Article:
Here is the best place to start. They have a wonderful search feature. If you have further problems once you have written your code, then post it here and we will be glad to assist you. Please use the code tags when posting code samples.

--Kevin
No, this is not school work, it is for a task on a job. I am a project manager now so my coding skills have become stale.

I'll see if I can find anything helpful at perldoc.perl.org, but I have been hunting around since Friday without much success, plus I have been trying to digest stuff from the Perl Cookbook and Programming Perl, and I have been confusing myself.
Aug 4 '08 #4

P: 7
ask over on www.unix.com in the Shell Programming and Scripting forum.
I asked over at unix.com on Friday and have not had any responses at all.
Aug 4 '08 #5

P: 7
I put the following code in my script and I can now reduce the search on the first file to records containing |Y|.

I still need to compare this reduced file to a second file, taking the second field in the first file and comparing it to the fourth field in the second file, then output matching records into another file using the first, second, and fourth fields from the second file.

Any suggestions on how to do this?

Here is what I came up with to locate the |Y| in the first file:
Expand|Select|Wrap|Line Numbers
  1. while (<MINPUT>) {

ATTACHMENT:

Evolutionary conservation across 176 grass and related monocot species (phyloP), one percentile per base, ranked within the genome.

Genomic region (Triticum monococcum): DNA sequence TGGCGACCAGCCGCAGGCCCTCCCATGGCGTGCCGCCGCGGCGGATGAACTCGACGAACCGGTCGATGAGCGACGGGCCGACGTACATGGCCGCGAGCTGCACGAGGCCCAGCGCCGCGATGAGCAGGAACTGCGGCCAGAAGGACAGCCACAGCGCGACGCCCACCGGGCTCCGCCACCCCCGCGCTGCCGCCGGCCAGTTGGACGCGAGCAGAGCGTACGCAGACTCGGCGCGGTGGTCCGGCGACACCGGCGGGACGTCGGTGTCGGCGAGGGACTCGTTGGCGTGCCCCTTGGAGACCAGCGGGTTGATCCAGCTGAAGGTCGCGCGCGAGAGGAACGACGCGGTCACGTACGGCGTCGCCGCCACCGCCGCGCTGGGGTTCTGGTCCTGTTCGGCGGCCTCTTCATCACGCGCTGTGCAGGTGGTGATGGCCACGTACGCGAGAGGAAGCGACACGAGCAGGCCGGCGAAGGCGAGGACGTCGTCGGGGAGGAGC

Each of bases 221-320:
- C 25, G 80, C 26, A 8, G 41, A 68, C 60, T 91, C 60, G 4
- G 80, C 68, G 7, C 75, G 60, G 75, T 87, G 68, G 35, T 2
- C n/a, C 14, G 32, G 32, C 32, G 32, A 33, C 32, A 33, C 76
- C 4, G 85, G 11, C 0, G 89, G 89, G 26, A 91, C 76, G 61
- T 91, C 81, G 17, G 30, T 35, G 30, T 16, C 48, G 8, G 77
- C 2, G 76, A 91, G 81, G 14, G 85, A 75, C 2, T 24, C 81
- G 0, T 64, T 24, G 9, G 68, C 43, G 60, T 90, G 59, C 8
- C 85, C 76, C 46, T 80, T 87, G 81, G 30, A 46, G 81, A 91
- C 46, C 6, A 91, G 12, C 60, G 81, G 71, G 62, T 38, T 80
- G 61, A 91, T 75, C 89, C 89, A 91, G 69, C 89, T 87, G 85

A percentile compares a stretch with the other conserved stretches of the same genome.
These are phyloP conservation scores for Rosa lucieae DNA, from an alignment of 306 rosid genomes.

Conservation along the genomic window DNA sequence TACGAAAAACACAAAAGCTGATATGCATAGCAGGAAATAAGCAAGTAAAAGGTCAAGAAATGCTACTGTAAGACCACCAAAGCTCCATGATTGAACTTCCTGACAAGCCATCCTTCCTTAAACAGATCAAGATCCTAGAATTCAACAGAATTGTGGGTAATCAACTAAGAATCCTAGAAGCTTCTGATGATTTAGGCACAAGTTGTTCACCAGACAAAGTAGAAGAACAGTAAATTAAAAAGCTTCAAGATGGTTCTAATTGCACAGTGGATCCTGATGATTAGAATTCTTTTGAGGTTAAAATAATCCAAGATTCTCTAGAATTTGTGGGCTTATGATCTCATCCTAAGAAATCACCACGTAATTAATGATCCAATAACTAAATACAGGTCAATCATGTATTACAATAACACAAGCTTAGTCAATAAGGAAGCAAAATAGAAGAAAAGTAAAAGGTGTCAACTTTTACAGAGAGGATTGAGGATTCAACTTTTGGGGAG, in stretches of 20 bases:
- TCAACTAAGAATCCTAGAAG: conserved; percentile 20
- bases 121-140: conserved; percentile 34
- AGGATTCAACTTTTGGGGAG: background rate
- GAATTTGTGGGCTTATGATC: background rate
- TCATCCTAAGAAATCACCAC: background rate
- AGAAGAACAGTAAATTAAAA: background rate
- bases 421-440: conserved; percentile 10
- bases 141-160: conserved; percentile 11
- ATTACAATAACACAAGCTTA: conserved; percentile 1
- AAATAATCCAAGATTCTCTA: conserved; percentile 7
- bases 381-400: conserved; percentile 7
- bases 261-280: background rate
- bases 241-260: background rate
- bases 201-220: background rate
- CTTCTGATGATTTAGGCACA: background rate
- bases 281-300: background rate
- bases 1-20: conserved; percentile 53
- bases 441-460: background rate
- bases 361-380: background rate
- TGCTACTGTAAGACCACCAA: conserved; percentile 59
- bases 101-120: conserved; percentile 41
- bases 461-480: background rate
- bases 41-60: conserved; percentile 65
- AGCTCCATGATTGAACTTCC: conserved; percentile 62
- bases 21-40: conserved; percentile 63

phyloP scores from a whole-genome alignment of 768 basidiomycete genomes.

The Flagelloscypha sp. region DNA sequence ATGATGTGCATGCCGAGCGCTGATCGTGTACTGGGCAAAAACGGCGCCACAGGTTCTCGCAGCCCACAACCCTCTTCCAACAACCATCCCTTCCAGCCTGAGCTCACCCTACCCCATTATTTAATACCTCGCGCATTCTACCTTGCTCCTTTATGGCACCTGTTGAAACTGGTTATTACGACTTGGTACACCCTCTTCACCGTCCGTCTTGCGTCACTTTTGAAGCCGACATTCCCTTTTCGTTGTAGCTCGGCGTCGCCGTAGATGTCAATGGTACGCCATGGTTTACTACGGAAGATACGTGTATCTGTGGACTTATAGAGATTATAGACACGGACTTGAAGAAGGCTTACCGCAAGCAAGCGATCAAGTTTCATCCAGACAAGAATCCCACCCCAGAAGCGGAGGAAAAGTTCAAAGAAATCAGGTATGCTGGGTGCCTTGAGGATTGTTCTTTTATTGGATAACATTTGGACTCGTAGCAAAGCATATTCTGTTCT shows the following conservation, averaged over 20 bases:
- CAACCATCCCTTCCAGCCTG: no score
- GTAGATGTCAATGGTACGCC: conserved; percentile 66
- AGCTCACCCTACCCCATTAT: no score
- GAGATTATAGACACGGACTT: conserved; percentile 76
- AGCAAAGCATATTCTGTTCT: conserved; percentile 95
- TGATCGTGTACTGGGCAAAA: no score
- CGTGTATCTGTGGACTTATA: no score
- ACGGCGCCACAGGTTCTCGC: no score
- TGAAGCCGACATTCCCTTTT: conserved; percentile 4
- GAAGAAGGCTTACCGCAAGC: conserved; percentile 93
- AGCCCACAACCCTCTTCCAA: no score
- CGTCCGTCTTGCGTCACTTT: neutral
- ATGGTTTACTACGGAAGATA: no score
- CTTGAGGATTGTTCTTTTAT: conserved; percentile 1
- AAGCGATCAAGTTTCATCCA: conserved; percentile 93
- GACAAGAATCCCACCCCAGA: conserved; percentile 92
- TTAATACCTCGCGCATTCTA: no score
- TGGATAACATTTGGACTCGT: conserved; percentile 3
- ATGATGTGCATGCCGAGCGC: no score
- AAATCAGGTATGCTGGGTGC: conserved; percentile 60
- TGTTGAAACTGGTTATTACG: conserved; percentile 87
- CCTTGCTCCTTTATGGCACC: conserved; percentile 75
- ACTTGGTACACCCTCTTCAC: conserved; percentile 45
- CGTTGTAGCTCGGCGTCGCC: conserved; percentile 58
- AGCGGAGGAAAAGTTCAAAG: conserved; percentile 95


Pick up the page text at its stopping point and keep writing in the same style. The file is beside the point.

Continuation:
2.    if ( /\|Y\|/ ) {
  3.       print MOUTPUT;
  4.       my $line = <SINPUT>;
  5.    }
  6. }
Aug 4 '08 #6

KevinADC
Expert 2.5K+
P: 4,059
I put the following code in my script and I can now reduce the search on the first file to records containing |Y|.

I still need to compare this reduced file to a second file, taking the second field in the first file and comparing it to the fourth field in the second file, then output matching records into another file using the first, second, and fourth fields from the second file.

Any suggestions on how to do this?

Here is what I came up with to locate the |Y| in the first file:
Expand|Select|Wrap|Line Numbers
  1. while (<MINPUT>) {
  2.    if ( /\|Y\|/ ) {
  3.       print MOUTPUT;
  4.       my $line = <SINPUT>;
  5.    }
  6. }

Your code does not make sense. You are looping through <MINPUT> , but you assigning a value to $line from <SINPUT>, and since it is scpoed only to that very small block of code it can't be used for anything else.

Also, if the pattern |Y| can be in another part of the line you might ger false matches. Maybe you should split the input file and check the specific column for a 'Y' instead of pattern matching the entire line for a substring.

Post some sample data you are working with, explain it if necessary.
Aug 4 '08 #7

P: 7
I should take the SINPUT line out of there; it does nothing, but the rest of that loop actually works and it identifies lines containing |Y|, which is a unique pattern. I output the lines containing this match to a file, and I now want to compare that file to another file which has stuff that looks like this:

1460151|Duke,John|6021|a000822|SKYWRITER